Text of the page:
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ARC offers three different types of online learning: online, hybrid, and web-enhanced.
An online course is offered over the Internet. Typically, content is presented through web pages and class discussions using a combination of email, mailing lists, bulletin boards, chat rooms, or newsgroups. All class meetings, assignments, lectures and assessments are online (with the exception of orientation meetings or other face-to-face examinations as determined by the professor).
A hybrid course is taught online using similar web-based tools and Hybrid course activities as an online class. Some portion of the course meeting time is conducted online, and the remaining percentage of the class is conducted in a traditional classroom manner.
The class is taught face-to-face for 100% of the course meeting time, but classroom assignments and materials are supplemented with web-based activities. Examples are online projects, hand-outs and materials, online discussions, or online testing.
Online learning can be an exciting way to learn; it can also be challenging. Your success is directly tied to your effort and organization. It requires a high level of motivation and self-discipline, and you may spend more hours on coursework than you would if you took the same course in a classroom.
The video to the left, which was presented to the LRCCD Board of Trustees on April 11, 2012, provides an overview of distance education at American River College.
A "yes" answer to most of the following questions indicates that online courses may be right for you.
To be a successful student in an online course, you need to have regular unlimited access to a computer and the Internet. At a minimum, we recommend using at least a Pentium II-based PC or a G3 PowerMac machine.
You will also need a reliable Internet connection. If you experience frequent busy or dropped signals, you may have difficulty completing courses on time and participating in chat sessions.
Most communication in an online class consists of written messages between you and the instructor and discussions among class participants. If you have difficulty with an assignment or have questions, you must be willing to "speak up" to inform the instructor. Good typing skills also are a plus.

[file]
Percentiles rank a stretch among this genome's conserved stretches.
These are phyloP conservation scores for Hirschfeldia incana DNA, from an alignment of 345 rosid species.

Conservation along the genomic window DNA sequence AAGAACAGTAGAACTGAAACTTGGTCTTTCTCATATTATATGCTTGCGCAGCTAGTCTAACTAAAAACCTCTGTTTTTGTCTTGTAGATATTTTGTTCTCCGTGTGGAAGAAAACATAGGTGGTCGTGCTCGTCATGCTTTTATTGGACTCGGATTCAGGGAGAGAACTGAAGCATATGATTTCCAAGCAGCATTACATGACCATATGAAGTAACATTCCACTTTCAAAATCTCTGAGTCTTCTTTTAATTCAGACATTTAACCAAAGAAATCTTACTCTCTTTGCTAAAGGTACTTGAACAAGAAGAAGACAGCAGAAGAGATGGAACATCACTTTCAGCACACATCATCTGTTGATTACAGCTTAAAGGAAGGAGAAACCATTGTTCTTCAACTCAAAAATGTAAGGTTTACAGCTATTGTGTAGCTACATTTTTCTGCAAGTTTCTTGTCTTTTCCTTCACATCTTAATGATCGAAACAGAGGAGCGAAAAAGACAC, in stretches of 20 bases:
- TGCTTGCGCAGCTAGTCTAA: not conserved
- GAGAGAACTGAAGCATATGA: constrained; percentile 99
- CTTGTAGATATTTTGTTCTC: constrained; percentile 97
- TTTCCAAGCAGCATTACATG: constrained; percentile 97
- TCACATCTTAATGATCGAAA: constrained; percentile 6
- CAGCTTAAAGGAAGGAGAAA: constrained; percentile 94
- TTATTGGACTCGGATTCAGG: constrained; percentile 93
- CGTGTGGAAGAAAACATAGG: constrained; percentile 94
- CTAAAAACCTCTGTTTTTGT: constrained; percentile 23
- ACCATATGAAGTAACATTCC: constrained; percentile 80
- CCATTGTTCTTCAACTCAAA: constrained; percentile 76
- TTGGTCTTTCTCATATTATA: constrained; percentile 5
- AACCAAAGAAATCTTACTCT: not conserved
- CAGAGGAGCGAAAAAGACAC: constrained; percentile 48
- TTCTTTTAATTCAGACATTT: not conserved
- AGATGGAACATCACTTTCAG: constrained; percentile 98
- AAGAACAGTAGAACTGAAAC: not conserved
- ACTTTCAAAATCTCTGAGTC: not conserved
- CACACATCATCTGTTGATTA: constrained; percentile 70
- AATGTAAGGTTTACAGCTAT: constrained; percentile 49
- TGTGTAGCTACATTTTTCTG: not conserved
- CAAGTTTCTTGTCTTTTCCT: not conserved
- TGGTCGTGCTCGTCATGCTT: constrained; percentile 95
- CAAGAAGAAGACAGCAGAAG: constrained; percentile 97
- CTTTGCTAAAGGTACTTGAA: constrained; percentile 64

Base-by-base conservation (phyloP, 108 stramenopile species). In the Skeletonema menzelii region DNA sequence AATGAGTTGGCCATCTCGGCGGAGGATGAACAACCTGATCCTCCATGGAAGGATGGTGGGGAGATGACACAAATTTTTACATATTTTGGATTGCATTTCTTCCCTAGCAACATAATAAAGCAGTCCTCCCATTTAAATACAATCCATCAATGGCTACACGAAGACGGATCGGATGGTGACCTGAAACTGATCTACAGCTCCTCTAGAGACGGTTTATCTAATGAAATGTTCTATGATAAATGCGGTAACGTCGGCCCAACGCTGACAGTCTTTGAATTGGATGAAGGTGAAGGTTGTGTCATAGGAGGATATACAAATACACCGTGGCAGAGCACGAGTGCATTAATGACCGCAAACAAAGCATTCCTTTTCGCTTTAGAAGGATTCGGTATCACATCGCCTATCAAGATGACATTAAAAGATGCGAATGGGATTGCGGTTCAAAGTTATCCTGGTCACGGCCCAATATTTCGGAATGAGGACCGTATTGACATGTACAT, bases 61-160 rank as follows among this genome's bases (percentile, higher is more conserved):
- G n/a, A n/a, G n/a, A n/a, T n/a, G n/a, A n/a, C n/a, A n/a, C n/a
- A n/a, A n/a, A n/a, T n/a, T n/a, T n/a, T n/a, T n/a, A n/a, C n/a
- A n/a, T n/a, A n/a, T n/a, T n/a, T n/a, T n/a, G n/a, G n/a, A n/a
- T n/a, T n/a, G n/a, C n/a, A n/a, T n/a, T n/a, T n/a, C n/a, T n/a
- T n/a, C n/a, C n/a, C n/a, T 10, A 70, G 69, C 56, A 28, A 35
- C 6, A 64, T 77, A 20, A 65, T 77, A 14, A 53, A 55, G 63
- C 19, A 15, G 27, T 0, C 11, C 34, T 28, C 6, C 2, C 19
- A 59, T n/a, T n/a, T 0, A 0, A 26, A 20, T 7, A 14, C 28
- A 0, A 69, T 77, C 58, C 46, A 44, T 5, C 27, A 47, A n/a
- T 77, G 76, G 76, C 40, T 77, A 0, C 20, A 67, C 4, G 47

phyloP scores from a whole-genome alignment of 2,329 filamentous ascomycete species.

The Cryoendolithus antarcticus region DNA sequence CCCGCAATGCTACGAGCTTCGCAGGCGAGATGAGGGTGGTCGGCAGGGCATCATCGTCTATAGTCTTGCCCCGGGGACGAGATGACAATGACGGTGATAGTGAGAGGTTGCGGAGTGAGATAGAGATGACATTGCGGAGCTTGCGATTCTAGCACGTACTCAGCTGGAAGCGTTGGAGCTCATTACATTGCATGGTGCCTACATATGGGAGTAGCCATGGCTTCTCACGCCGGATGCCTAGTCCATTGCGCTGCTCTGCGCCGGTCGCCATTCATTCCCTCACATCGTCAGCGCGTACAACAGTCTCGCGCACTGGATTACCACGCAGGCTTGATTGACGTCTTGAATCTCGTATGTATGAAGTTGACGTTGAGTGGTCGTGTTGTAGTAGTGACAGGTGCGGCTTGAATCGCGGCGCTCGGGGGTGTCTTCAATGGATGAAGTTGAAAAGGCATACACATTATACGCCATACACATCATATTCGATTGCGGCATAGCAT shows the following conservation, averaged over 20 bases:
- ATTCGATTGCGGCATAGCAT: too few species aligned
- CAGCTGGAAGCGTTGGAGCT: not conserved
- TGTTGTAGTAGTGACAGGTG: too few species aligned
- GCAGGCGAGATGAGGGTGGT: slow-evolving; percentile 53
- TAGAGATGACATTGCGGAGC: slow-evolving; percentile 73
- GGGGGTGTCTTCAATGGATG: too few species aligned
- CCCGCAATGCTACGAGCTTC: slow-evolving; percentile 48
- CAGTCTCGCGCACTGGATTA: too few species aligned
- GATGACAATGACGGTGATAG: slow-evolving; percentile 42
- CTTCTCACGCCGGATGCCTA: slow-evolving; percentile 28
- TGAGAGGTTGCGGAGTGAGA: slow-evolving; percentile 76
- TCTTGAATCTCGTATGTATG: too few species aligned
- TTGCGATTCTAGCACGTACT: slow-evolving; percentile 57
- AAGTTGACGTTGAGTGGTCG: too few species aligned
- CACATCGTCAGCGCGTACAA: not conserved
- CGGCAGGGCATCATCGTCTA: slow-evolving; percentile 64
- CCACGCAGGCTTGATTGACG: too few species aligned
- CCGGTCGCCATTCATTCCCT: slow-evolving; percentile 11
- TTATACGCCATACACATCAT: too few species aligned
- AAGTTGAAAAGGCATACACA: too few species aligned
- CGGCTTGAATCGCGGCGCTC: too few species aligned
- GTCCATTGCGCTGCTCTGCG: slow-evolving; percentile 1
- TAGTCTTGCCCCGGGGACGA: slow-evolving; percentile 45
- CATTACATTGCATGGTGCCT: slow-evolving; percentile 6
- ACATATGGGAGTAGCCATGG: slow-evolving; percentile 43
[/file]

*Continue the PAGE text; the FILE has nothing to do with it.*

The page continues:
You must login to your online course and interact several times a week. This can include working on assignments, participating in discussions, and responding to e-mail. If you're not accustomed to routinely accessing the Internet, it may be difficult to motivate yourself to do the work. You must be disciplined enough to keep your coursework current.
All of the material you're required to read for this course is online and you must read it carefully. Some students just print out the syllabus and key information to read offline. It's important to realize you can't just skim over the content and be able to have a clear understanding of when assignments are due and what is expected of you.
One of the major reasons students register for online classes are for the convenience of being able to take the course without having to travel to the course location. Do keep in mind you still must spend about the same amount of time on coursework as for any normal course or workshop.
It's often tempting to wait until the last minute. If you're a procrastinator, you may have already learned that sometimes things don't work quite as well as you had hoped. With online courses, it's better to get your work done a little ahead of time so if problems do occur, they can be resolved prior to the deadline.
Sometimes learning new programs or applications on the computer can be frustrating if they don't work exactly as you expect. Taking an online course may require you to learn new techniques beyond just e-mail for interacting with other students in the class.
Successful Web course students are committed to their studies. While Web courses offer more flexibility and convenience, they can be more demanding of time and energy than regular courses or workshops. Web course students need to:
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A current application for admission must be on file before a student can take a class. Students may register either online or by coming to the eServices office on campus.